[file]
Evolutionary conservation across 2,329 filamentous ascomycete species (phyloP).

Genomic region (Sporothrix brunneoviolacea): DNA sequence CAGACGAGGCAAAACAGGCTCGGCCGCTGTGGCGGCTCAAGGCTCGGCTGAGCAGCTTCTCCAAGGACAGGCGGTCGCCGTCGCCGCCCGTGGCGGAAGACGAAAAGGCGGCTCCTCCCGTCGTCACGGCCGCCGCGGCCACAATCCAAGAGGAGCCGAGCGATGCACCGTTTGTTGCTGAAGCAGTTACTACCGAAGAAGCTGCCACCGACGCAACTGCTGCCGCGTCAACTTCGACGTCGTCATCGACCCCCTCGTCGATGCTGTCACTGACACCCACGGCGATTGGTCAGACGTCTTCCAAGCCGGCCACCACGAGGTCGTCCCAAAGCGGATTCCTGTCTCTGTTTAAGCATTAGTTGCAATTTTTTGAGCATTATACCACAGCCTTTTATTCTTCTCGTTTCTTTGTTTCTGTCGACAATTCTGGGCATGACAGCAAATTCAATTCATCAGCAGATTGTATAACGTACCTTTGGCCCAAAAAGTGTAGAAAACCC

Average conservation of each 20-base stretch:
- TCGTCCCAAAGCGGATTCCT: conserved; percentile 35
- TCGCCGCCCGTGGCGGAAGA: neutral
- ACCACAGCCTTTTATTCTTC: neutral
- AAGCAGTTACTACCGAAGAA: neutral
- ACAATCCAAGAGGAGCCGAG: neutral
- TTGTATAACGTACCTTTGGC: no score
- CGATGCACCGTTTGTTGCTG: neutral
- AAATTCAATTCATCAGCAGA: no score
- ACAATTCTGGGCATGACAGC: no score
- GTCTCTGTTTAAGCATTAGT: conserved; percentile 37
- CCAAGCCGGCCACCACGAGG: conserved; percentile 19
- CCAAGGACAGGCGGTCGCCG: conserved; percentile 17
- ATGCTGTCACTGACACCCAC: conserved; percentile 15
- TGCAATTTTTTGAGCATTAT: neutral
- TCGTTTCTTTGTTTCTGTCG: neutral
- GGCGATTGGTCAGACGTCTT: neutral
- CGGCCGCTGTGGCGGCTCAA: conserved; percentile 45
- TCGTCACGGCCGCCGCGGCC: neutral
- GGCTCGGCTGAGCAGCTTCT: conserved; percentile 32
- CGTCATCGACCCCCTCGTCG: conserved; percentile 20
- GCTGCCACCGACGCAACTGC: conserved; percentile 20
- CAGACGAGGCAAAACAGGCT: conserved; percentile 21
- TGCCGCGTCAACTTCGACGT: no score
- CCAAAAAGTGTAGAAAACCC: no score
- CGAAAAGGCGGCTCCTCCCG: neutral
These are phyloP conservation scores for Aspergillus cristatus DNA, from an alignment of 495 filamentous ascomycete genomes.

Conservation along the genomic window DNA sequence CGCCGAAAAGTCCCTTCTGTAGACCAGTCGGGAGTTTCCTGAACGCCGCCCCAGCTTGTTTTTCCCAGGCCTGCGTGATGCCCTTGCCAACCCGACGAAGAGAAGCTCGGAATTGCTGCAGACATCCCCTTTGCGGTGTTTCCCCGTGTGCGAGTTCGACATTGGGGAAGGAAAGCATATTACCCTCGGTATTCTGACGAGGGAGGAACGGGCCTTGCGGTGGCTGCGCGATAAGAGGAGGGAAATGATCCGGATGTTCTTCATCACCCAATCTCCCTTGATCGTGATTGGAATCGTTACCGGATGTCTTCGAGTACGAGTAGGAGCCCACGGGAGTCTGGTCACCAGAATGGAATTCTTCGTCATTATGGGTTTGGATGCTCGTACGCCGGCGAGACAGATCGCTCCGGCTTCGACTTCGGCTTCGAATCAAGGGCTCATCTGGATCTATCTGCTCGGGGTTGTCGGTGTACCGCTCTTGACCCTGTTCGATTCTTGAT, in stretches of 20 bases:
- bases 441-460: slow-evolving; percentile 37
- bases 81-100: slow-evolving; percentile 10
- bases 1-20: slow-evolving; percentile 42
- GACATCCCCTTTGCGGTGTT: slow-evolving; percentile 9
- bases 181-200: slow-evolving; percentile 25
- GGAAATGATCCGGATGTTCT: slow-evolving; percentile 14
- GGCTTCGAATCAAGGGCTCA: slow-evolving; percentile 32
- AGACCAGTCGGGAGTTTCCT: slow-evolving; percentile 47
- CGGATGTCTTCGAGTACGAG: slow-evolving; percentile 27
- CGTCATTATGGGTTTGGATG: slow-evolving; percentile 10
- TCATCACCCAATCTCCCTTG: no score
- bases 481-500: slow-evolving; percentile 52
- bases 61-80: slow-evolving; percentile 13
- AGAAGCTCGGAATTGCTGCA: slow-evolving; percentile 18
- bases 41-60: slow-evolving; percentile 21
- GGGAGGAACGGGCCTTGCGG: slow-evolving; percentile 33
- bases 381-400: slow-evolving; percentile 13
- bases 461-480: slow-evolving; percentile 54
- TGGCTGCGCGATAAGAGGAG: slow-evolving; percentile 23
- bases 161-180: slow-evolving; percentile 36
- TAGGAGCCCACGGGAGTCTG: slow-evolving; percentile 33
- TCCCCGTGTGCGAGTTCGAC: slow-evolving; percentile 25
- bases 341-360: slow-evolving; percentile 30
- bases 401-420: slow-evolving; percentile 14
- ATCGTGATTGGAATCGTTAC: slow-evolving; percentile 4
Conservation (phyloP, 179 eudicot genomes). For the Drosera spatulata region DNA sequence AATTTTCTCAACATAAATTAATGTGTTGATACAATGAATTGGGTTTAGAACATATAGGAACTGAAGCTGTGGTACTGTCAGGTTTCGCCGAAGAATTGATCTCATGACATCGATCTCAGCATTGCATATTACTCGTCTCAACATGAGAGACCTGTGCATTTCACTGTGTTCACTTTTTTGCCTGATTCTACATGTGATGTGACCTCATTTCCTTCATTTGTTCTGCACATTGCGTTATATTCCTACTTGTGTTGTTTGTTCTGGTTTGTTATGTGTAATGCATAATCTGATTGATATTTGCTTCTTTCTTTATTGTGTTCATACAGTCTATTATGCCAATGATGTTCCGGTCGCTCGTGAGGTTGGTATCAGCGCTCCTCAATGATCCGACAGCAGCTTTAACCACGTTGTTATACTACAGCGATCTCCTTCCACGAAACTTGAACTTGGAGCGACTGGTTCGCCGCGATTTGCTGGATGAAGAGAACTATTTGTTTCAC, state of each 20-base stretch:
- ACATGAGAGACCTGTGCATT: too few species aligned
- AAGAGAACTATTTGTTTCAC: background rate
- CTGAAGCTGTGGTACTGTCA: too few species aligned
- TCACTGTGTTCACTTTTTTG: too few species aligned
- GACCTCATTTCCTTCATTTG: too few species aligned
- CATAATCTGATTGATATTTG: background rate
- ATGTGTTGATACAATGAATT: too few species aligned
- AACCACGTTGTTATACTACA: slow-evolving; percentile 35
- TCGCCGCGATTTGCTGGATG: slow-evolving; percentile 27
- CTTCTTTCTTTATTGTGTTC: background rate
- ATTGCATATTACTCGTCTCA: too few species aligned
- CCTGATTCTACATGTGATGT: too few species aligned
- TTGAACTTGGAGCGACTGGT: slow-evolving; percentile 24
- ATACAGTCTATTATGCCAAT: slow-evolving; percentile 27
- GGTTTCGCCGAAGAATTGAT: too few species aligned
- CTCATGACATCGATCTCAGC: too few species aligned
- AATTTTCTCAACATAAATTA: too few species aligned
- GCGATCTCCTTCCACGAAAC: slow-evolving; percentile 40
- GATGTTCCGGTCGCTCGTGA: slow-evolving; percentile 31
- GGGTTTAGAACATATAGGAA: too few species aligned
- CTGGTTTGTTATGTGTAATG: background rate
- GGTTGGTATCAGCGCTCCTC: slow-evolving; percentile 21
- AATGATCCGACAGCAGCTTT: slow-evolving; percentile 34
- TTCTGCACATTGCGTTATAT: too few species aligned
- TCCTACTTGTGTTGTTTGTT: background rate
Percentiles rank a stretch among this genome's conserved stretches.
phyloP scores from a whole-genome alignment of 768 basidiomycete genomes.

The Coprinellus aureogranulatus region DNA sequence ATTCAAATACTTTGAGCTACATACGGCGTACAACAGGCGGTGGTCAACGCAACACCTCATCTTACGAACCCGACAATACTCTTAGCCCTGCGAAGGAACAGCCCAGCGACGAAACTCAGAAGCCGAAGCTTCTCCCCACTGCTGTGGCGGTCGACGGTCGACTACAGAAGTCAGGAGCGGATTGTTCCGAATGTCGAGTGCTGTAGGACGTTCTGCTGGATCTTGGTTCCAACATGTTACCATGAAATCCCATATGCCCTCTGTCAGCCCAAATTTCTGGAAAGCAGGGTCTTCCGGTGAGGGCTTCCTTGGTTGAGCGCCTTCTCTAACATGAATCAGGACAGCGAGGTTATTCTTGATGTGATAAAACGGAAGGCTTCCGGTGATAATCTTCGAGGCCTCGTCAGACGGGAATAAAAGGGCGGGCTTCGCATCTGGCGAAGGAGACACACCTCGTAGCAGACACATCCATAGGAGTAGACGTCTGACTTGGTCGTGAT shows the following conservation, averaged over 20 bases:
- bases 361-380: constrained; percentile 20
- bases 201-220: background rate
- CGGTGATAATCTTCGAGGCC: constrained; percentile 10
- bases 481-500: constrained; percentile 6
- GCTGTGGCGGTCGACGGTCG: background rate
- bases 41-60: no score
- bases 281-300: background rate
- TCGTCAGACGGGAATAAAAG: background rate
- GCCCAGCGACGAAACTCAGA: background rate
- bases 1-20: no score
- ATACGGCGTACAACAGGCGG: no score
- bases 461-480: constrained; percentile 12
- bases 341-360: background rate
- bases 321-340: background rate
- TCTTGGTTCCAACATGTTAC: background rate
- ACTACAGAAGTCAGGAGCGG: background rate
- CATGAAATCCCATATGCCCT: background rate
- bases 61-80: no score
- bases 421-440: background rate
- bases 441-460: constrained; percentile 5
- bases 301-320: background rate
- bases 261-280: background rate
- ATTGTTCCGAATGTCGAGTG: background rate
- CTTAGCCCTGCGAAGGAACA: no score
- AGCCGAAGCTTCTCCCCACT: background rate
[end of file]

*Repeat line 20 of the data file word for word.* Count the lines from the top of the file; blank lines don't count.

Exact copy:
- CGGCCGCTGTGGCGGCTCAA: conserved; percentile 45